Picos De Europa
George and I went bikepacking. Not proper bikepacking you understand - *leisurely* bikepacking. We booked places to stay and slept in proper beds every night. We’re too old to sleep in ditches. However, with the plethora of bikepacking kit available now we chose luggage set-ups that forced us to travel light. Seatpack, saddlebag and framebag: room for just the essentials.
We flew to northern Spain, rebuilt our bikes at the airport and rode to the Picos De Europa mountain range. Seven hundred kilometres and 15,000 metres of climbing in six days. The first and last days were lumpy, the middle four days had proper mountains. That is why we packed light. Two sets of cycle kit, one lot of normal clothes. We booked apartments, with washing machines, so every couple of days we could wash kit rather than fester in the same shorts or clean things in rivers.
What we did is essentially what we used to call lightweight touring. Yes, there was some hard riding and big days out, but distances weren’t ridiculous. It wasn’t epic adventuring, it was a holiday.
Booking places to stay took the stress out of things. We could concentrate on riding, take in the scenery, have fun, and not worry about where we would sleep that night. No turning up in the next village at sun down to find it was two houses and a decrepit barn with half a roof. No detours down every path looking for a suitable bivvy spot. Before we left we’d perused maps and plotted (and replotted) routes. When we got to Spain we knew where we had to get to each day and we had all day to ride there. Most days it seemed we needed all day too, mainly because we set off late, stopped for long lunches, and a coffee whenever the fancy took us. We didn’t always stick to the plan. One day we turned left instead of carrying straight on over the first mountain. It added two more mountains and the most incredible 35 kilometre descent. Thirty five kilometres!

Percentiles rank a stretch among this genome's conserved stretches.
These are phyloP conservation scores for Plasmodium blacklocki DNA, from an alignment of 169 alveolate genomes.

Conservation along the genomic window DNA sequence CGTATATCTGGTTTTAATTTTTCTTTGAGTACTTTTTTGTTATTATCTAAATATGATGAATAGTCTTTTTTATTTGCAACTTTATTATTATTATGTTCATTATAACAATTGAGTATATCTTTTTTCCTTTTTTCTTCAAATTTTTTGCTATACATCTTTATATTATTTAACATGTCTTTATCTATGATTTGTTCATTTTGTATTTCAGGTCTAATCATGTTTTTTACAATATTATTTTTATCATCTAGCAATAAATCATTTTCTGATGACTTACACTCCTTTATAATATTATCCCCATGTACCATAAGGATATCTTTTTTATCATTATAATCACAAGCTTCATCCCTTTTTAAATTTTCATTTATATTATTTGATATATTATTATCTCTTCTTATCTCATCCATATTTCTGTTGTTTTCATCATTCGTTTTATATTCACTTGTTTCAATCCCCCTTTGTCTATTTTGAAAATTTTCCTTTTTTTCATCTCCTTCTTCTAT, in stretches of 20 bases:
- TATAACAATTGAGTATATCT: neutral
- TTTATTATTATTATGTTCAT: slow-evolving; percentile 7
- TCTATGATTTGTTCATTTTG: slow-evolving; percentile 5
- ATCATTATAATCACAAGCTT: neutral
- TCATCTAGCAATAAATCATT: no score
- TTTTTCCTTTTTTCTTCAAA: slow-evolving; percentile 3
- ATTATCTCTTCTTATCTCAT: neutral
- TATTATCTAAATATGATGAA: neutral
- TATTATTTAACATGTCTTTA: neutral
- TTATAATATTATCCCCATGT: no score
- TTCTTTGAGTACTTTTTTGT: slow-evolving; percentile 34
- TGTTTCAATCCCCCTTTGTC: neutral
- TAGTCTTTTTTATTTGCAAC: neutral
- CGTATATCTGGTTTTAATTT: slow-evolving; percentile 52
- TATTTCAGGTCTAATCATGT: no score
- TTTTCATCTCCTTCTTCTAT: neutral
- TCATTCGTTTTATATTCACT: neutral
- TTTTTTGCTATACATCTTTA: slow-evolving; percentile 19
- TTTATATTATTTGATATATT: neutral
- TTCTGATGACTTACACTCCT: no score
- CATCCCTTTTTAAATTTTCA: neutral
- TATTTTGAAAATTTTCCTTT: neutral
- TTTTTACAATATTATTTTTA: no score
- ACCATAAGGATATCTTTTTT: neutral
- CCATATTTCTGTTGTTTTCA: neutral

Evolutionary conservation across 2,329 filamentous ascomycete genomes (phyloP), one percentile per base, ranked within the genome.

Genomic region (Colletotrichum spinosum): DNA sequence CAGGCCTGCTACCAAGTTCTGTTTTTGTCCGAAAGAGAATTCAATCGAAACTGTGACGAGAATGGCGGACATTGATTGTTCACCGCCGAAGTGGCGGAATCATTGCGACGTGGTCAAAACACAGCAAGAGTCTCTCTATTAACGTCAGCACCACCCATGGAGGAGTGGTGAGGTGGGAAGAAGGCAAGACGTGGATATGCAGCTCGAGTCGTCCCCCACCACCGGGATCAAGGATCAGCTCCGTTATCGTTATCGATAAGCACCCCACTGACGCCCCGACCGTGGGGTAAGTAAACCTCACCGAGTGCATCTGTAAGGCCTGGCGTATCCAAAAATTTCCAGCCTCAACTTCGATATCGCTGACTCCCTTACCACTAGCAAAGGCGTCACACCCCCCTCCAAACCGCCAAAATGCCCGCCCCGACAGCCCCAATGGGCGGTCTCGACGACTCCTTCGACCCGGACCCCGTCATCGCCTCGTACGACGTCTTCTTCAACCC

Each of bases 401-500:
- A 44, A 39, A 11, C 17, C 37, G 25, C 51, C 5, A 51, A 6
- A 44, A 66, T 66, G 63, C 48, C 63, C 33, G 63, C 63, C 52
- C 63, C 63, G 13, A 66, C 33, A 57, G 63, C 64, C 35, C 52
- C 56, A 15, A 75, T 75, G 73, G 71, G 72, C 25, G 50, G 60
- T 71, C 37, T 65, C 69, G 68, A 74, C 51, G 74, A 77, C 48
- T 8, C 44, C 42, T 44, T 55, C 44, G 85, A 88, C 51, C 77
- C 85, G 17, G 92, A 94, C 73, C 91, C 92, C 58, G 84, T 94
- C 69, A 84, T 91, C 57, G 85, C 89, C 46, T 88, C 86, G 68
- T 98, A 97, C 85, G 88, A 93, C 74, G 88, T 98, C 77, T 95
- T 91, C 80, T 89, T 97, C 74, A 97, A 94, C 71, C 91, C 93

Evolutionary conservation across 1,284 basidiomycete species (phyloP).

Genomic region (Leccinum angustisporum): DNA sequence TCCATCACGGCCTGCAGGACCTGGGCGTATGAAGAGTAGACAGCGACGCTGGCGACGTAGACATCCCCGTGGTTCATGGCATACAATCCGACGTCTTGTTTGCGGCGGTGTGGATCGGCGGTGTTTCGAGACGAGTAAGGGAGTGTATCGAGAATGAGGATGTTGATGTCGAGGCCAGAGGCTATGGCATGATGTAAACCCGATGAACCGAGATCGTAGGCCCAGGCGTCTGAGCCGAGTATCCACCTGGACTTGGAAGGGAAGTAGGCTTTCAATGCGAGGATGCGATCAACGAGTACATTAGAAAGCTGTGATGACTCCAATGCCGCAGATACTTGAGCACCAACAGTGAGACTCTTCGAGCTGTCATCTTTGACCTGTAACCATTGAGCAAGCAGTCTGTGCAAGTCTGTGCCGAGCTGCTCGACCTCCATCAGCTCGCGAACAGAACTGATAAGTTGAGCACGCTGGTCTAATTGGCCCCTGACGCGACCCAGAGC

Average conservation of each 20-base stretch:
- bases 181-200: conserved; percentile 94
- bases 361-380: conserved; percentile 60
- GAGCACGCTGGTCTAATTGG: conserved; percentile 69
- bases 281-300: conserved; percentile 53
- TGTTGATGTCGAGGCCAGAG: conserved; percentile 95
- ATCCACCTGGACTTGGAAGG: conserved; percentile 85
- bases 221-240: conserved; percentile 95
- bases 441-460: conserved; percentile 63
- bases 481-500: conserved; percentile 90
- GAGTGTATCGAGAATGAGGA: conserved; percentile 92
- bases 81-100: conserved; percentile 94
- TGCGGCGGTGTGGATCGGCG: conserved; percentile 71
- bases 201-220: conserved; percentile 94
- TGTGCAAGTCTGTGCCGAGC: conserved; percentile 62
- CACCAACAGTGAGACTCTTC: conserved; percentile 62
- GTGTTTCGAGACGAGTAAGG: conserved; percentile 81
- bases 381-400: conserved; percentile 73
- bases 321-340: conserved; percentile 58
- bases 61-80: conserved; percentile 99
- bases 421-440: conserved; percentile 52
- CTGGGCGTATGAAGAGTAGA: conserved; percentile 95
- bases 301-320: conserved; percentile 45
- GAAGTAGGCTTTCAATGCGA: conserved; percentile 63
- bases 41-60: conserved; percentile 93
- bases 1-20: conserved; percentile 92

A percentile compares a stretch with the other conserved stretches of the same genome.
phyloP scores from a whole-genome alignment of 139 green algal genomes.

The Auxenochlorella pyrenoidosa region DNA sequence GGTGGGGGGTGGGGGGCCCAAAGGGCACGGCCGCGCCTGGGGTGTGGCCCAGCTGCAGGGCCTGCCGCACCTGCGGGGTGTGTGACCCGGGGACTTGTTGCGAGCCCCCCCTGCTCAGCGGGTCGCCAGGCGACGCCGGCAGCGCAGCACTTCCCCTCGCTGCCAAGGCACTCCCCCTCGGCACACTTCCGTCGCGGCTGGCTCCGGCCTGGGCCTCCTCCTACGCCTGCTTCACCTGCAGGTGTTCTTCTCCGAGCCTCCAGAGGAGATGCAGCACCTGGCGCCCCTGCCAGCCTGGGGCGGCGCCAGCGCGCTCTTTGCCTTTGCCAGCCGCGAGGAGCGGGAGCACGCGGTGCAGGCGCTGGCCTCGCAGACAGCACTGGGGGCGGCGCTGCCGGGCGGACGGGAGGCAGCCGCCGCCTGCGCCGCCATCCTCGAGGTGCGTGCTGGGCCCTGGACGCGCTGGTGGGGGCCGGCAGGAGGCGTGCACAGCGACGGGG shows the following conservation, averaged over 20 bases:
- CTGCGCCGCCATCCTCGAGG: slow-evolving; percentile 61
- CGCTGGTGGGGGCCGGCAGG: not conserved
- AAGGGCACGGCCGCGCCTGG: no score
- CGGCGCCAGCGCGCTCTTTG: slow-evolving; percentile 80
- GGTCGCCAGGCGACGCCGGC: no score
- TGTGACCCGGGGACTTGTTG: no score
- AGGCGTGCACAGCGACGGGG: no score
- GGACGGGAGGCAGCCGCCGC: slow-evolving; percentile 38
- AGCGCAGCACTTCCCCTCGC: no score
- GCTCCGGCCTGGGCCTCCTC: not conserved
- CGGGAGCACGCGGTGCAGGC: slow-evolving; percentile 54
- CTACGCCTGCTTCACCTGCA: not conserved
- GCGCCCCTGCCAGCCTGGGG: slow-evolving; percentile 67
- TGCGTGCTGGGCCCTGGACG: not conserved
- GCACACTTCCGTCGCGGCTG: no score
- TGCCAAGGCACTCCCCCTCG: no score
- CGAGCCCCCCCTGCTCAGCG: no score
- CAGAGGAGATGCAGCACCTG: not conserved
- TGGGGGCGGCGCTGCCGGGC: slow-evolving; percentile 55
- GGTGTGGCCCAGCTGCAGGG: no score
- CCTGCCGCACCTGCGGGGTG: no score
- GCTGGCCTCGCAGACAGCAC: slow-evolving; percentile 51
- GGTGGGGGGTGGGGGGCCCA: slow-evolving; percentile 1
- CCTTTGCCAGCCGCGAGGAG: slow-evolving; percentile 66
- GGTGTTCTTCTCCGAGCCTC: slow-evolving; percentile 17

Each day in the mountains had around 3000 metres of ascent in roughly 100 kilometres. Not super easy days nor silly hard days, just spectacular days with glorious views. Rides that stick in the memory. We climbed into snow and cloud, got sunburnt in wide, open valleys, rode to where eagles and vultures soared around us. We screamed in fear and joy swooping down from mountain passes. We passed through narrow gorges, each one more stunning than the last, chasing cascading rivers and the end of the day. Somehow we seemed to have a headwind everywhere.
“We just follow this valley road,” I told George one morning pointing at a squiggle on the map. Checking out of the apartment the owner asked where we were heading. He laughed when George told him, saying in Spanish “I hope you’ve been training!" Just as he said this I noticed on the map on the wall that yes we did follow a valley road, but it was two valleys separated by a 1610 metre mountain pass. That would explain why the road was a squiggle. We stood at the top in the biting wind eating chorizo and local cheese left over from breakfast to replenish sapped reserves. George stuffed the empty packets down his jersey as a windbreak for the descent.
All of our refuelling was like this, no gels and energy bars. We stopped for a three course Menu del Dia most days, all washed down with Tinto de Verano (chilled red wine with fizzy water). Whilst taking our time over one of these huge meals in the fog at Lagos de Covadonga the cloud lifted and we descended not only with satisfied apetites but also able to see all the mountain scenery that had been shrouded in grey on the way up. We also managed to consume vast quantities of fabada (Asturian bean stew with chorizo and pork). Carbs and protein. Masses of it.
Miraculously I came home two kilograms lighter than when I left. Lightweight touring, remember.